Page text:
Winner Takes All - Anna Harrington Page 0,1

gasp shuddered through him with a pained wheezing.

But he was alive. Thank God.

“Don’t move,” Shaw ordered and ran his hands over the lad’s shoulders and arms, down over his ribs—

“Don’t touch me!”

Shaw jerked back at that feminine cry. What the blazes—

He rolled the boy onto his back. Brilliant blue eyes stared up at him, the color of sapphires in the rain. Shaw knew those eyes, just as he knew the woman behind them. The Honorable Francesca Darlington, daughter of Viscount Darlington.

Frankie. The memory of her corkscrewed itself into his gut.

Unable to hide his stunned surprise, he blurted out, “What the hell are you—”

“My horse!” She glanced frantically down the track, her voice raw from gasping for air. “Where’s Midnight? Was he injured?”

“He’s all right. My groom’s catching him.”

With a scowl, she shoved his hand away—Christ, it was still resting on her chest! No, on the place where her chest should have been but instead was the board-flat front of a boy. She’d wrapped her breasts to hide them beneath the linen shirt and wool jumper she wore against the morning chill. But now that she was out of the saddle, she couldn’t hide the curve of her bottom beneath the buckskin breeches, the fullness of her lips, the smoothness of her cheek.

“What are you doing here?” he demanded again, his frustration rising.

She winced as she slowly sat up, surely to be covered in bruises by nightfall. “Training my horse.”

Her horse? Since when did the daughter of a viscount train horses? Or ride them astride at breakneck speed around a racetrack? “You could have been killed.”

She shoved herself to her feet. “I am perfectly capable—”

Her right ankle buckled beneath her.

She gave a soft cry of pain and fell into him, landing against his front, with her arms flying up to encircle his neck. He caught her. In that heartbeat’s pause, he smelled the familiar scent of her, of wild lavender and the open fields, and he felt the softness of her body in his arms. A sharp yearning shot through him that fours years apart hadn’t been able to dull.

Francesca Darlington, of all women…Damnation.

Biting down a curse, Shaw scooped the little troublemaker off her feet and carried her toward the side of the track.

“Shaw!” Paddy called out from the far end of the front stretch. The black colt had been successfully caught and now flicked its tail as it snorted impatiently, ready for another run. The gray horse pranced beside him as if taunting the black. “Is the boy alive?”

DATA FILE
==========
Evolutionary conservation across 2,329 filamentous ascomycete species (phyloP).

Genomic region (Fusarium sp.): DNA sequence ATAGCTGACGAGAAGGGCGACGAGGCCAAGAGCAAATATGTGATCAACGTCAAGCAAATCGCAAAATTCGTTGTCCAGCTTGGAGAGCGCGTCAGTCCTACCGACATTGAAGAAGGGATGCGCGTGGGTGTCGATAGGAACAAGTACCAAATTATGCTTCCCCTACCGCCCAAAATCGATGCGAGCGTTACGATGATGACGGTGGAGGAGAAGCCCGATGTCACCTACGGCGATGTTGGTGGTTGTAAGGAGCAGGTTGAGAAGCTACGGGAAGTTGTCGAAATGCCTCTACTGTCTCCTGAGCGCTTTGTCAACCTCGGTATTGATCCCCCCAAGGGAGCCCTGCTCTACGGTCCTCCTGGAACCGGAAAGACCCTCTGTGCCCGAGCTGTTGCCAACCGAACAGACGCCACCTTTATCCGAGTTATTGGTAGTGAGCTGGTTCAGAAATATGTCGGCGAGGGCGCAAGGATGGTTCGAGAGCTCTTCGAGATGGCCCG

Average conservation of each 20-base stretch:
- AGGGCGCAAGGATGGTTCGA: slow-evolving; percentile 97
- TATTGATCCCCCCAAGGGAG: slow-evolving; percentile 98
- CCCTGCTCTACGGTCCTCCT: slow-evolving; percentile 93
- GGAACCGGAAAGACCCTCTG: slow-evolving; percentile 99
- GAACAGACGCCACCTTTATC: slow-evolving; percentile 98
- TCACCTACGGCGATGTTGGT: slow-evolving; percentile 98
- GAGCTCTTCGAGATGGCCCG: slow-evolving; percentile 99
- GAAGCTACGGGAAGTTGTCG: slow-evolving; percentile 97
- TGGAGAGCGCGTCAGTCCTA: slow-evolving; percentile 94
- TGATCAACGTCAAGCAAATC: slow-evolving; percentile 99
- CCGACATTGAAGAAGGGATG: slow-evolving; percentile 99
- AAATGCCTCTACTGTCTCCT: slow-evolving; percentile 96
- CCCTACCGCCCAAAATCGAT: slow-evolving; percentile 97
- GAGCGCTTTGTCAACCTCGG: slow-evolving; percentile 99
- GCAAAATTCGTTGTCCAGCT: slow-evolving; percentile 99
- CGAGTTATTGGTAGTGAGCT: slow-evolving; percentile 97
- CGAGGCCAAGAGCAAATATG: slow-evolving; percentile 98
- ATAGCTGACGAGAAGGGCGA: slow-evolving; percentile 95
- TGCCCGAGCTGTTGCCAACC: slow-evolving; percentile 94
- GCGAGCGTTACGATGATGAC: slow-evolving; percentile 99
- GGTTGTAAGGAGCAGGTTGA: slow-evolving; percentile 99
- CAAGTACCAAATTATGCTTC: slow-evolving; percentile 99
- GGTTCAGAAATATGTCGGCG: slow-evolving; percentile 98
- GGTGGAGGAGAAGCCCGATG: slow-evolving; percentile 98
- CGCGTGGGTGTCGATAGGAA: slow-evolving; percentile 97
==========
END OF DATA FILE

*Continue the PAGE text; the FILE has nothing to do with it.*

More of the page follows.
“Not once I’m through with her,” he muttered beneath his breath.

“Please, Jack.” Her old nickname for him fell far too easily from her lips. She clutched desperately at his shoulder to gain his attention. That touch, too, came far too easily. “Don’t tell them it’s me. I don’t want anyone to know.”

Which was why she’d dressed as an exercise boy, apparently. To hide her identity. Damned foolish chit!

Except that she wasn’t a chit and hadn’t been for a very long time. She was a grown woman who should have been married by now to a gentleman who possessed the patience to overlook her antics. Shaw should have left her right there on the turf, to suffer the consequences of her folly.

Yet with a grimace, he acquiesced to her wishes and waved Paddy away. He had never been able to refuse her anything. Apparently, he still couldn’t.

“Twisted his ankle,” he shouted back as he carried her toward the stables. “I’ll tend to him. Keep working the horse.”

“Both horses?” she interjected hopefully.

“Both horses,” he called out to Paddy. “Then give the black a good cool-down.”

With a nod, the older man turned to give instructions to Ghost’s exercise boy and handed him the black’s lead line. Then both horses set off down the front stretch at a slow, loping canter.

“Thank you,” she said.

He grunted in answer and kept his gaze straight ahead. He unceremoniously bounced her with each jarring step he took, all the way to the stables.

Carrying her inside, he shot a quick glance down the wide central aisle to make certain no one was there to see them except for two curious horses who stuck their heads out of their stalls to stare at them. Then he kicked open the door of the feed room, carried her inside, and dropped her onto a deep pile of hay.

She winced as she landed on her bruised bottom, but the glare she shot him proved she was going to be just fine. Unless he throttled her